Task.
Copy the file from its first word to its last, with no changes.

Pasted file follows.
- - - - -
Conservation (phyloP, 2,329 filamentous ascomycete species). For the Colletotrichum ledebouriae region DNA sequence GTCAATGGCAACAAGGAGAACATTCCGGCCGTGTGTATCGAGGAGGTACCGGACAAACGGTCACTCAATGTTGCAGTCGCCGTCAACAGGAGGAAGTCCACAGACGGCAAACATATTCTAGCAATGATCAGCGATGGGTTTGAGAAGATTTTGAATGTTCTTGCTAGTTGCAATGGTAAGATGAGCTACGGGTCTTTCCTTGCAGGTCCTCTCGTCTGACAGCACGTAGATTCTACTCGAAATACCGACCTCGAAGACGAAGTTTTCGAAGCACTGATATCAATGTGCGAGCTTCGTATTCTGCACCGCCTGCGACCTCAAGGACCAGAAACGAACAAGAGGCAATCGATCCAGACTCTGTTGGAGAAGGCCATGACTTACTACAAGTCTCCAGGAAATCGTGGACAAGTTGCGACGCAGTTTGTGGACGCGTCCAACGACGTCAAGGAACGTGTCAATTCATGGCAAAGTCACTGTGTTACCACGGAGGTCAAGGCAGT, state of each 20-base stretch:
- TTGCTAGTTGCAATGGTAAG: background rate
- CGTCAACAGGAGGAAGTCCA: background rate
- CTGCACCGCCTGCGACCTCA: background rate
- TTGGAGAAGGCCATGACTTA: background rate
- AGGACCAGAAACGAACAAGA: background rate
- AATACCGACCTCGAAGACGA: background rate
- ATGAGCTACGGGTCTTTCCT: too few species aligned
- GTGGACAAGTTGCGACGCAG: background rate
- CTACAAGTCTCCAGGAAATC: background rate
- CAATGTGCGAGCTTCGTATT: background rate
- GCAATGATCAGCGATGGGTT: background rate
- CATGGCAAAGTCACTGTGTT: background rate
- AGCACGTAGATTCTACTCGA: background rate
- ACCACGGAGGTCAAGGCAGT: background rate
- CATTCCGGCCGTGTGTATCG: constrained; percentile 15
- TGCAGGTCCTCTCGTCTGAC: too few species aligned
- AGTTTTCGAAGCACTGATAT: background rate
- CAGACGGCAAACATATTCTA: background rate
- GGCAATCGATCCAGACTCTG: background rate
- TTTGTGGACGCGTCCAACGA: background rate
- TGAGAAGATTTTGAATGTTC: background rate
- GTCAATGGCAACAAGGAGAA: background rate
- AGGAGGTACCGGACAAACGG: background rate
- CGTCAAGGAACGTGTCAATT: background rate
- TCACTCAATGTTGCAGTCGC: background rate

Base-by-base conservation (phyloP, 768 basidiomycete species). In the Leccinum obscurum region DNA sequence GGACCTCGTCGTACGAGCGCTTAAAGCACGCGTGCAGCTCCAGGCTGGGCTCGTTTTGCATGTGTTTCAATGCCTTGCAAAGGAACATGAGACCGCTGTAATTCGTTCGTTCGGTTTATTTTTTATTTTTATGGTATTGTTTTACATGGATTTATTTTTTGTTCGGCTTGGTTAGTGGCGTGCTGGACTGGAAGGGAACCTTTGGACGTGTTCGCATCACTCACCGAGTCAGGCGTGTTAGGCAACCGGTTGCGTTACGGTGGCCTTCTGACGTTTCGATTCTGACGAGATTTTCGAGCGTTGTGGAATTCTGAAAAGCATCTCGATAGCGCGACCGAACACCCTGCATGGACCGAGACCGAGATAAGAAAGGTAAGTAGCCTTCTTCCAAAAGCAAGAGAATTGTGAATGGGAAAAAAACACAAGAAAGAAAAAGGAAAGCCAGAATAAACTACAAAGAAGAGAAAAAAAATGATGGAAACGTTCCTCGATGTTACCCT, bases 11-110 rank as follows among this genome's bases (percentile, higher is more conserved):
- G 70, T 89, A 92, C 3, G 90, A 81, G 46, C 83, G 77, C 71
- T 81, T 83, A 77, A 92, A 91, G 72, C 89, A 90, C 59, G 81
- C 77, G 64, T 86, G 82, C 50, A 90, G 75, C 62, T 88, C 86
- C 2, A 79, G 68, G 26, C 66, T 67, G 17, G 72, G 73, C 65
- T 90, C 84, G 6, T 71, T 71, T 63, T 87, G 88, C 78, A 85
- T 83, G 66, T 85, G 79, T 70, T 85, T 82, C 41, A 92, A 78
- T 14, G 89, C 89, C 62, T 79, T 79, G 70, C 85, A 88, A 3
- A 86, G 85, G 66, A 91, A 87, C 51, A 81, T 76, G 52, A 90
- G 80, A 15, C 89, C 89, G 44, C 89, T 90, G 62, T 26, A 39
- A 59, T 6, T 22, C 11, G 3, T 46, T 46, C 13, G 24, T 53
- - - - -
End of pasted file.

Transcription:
Conservation (phyloP, 2,329 filamentous ascomycete species). For the Colletotrichum ledebouriae region DNA sequence GTCAATGGCAACAAGGAGAACATTCCGGCCGTGTGTATCGAGGAGGTACCGGACAAACGGTCACTCAATGTTGCAGTCGCCGTCAACAGGAGGAAGTCCACAGACGGCAAACATATTCTAGCAATGATCAGCGATGGGTTTGAGAAGATTTTGAATGTTCTTGCTAGTTGCAATGGTAAGATGAGCTACGGGTCTTTCCTTGCAGGTCCTCTCGTCTGACAGCACGTAGATTCTACTCGAAATACCGACCTCGAAGACGAAGTTTTCGAAGCACTGATATCAATGTGCGAGCTTCGTATTCTGCACCGCCTGCGACCTCAAGGACCAGAAACGAACAAGAGGCAATCGATCCAGACTCTGTTGGAGAAGGCCATGACTTACTACAAGTCTCCAGGAAATCGTGGACAAGTTGCGACGCAGTTTGTGGACGCGTCCAACGACGTCAAGGAACGTGTCAATTCATGGCAAAGTCACTGTGTTACCACGGAGGTCAAGGCAGT, state of each 20-base stretch:
- TTGCTAGTTGCAATGGTAAG: background rate
- CGTCAACAGGAGGAAGTCCA: background rate
- CTGCACCGCCTGCGACCTCA: background rate
- TTGGAGAAGGCCATGACTTA: background rate
- AGGACCAGAAACGAACAAGA: background rate
- AATACCGACCTCGAAGACGA: background rate
- ATGAGCTACGGGTCTTTCCT: too few species aligned
- GTGGACAAGTTGCGACGCAG: background rate
- CTACAAGTCTCCAGGAAATC: background rate
- CAATGTGCGAGCTTCGTATT: background rate
- GCAATGATCAGCGATGGGTT: background rate
- CATGGCAAAGTCACTGTGTT: background rate
- AGCACGTAGATTCTACTCGA: background rate
- ACCACGGAGGTCAAGGCAGT: background rate
- CATTCCGGCCGTGTGTATCG: constrained; percentile 15
- TGCAGGTCCTCTCGTCTGAC: too few species aligned
- AGTTTTCGAAGCACTGATAT: background rate
- CAGACGGCAAACATATTCTA: background rate
- GGCAATCGATCCAGACTCTG: background rate
- TTTGTGGACGCGTCCAACGA: background rate
- TGAGAAGATTTTGAATGTTC: background rate
- GTCAATGGCAACAAGGAGAA: background rate
- AGGAGGTACCGGACAAACGG: background rate
- CGTCAAGGAACGTGTCAATT: background rate
- TCACTCAATGTTGCAGTCGC: background rate

Base-by-base conservation (phyloP, 768 basidiomycete species). In the Leccinum obscurum region DNA sequence GGACCTCGTCGTACGAGCGCTTAAAGCACGCGTGCAGCTCCAGGCTGGGCTCGTTTTGCATGTGTTTCAATGCCTTGCAAAGGAACATGAGACCGCTGTAATTCGTTCGTTCGGTTTATTTTTTATTTTTATGGTATTGTTTTACATGGATTTATTTTTTGTTCGGCTTGGTTAGTGGCGTGCTGGACTGGAAGGGAACCTTTGGACGTGTTCGCATCACTCACCGAGTCAGGCGTGTTAGGCAACCGGTTGCGTTACGGTGGCCTTCTGACGTTTCGATTCTGACGAGATTTTCGAGCGTTGTGGAATTCTGAAAAGCATCTCGATAGCGCGACCGAACACCCTGCATGGACCGAGACCGAGATAAGAAAGGTAAGTAGCCTTCTTCCAAAAGCAAGAGAATTGTGAATGGGAAAAAAACACAAGAAAGAAAAAGGAAAGCCAGAATAAACTACAAAGAAGAGAAAAAAAATGATGGAAACGTTCCTCGATGTTACCCT, bases 11-110 rank as follows among this genome's bases (percentile, higher is more conserved):
- G 70, T 89, A 92, C 3, G 90, A 81, G 46, C 83, G 77, C 71
- T 81, T 83, A 77, A 92, A 91, G 72, C 89, A 90, C 59, G 81
- C 77, G 64, T 86, G 82, C 50, A 90, G 75, C 62, T 88, C 86
- C 2, A 79, G 68, G 26, C 66, T 67, G 17, G 72, G 73, C 65
- T 90, C 84, G 6, T 71, T 71, T 63, T 87, G 88, C 78, A 85
- T 83, G 66, T 85, G 79, T 70, T 85, T 82, C 41, A 92, A 78
- T 14, G 89, C 89, C 62, T 79, T 79, G 70, C 85, A 88, A 3
- A 86, G 85, G 66, A 91, A 87, C 51, A 81, T 76, G 52, A 90
- G 80, A 15, C 89, C 89, G 44, C 89, T 90, G 62, T 26, A 39
- A 59, T 6, T 22, C 11, G 3, T 46, T 46, C 13, G 24, T 53